Confining the Demos: Incarceration in Democratic Political Thought
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Is imprisonment democratic? On the one hand, incarceration is a space of democratic inequality. Disenfranchised from voting, left off juries, and restricted in speech, the prisoner is excluded from the democratic community. On the other hand, incarceration has a long association with democratic self-rule, a place where the demos (or people) have condemned the guilty and strived to reform the redeemable. By turning to accounts of incarceration and democracy in Plato, Alexis de Tocqueville, W.E.B. Du Bois, and Angela Y. Davis, I analyze the prison as both a site of democratic inequality and constitutive of democratic politics. This dissertation reconstructs the long history of incarceration in democratic political thought, showing how the prison has been thought to instantiate democracy (Plato) and enhance democratic citizenship (Tocqueville), yet also criticized as violating norms of political equality (Du Bois) and political freedom (Davis) latent in democratic self-rule. I argue that this paradoxical relationship raises broader questions about the meaning of democracy and the future of incarceration in democratic politics.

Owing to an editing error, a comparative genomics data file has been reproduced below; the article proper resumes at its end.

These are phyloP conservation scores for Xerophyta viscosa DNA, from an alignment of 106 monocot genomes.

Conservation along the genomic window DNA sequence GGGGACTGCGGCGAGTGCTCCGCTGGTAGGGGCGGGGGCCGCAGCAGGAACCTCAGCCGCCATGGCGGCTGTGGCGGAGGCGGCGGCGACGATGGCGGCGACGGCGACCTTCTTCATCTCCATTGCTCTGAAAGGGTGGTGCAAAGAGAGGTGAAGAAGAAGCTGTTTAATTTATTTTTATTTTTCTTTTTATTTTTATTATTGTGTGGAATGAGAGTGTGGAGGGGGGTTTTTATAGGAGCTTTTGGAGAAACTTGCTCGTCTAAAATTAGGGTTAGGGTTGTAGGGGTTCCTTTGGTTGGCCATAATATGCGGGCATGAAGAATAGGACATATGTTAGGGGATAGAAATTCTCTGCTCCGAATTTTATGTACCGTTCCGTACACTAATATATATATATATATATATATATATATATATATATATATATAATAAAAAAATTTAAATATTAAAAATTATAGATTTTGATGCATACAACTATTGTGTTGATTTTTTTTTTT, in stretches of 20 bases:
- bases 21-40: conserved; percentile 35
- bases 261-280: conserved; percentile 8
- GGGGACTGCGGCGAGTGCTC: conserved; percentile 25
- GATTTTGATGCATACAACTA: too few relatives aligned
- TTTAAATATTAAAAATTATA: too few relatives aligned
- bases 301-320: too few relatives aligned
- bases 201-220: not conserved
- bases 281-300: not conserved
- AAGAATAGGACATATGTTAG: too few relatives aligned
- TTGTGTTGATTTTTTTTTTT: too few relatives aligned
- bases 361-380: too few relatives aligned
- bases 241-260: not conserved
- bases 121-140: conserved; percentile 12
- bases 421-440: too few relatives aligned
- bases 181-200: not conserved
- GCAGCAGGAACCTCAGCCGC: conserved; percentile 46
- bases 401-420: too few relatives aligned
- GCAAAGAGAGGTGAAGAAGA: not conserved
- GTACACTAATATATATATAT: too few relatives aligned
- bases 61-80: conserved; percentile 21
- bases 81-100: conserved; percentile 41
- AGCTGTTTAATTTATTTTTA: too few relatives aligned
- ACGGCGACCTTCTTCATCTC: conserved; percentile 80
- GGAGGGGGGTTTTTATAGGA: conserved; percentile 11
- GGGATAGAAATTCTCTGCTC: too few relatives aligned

Alexis de Tocqueville
Angela Y. Davis
W.E.B. Du Bois
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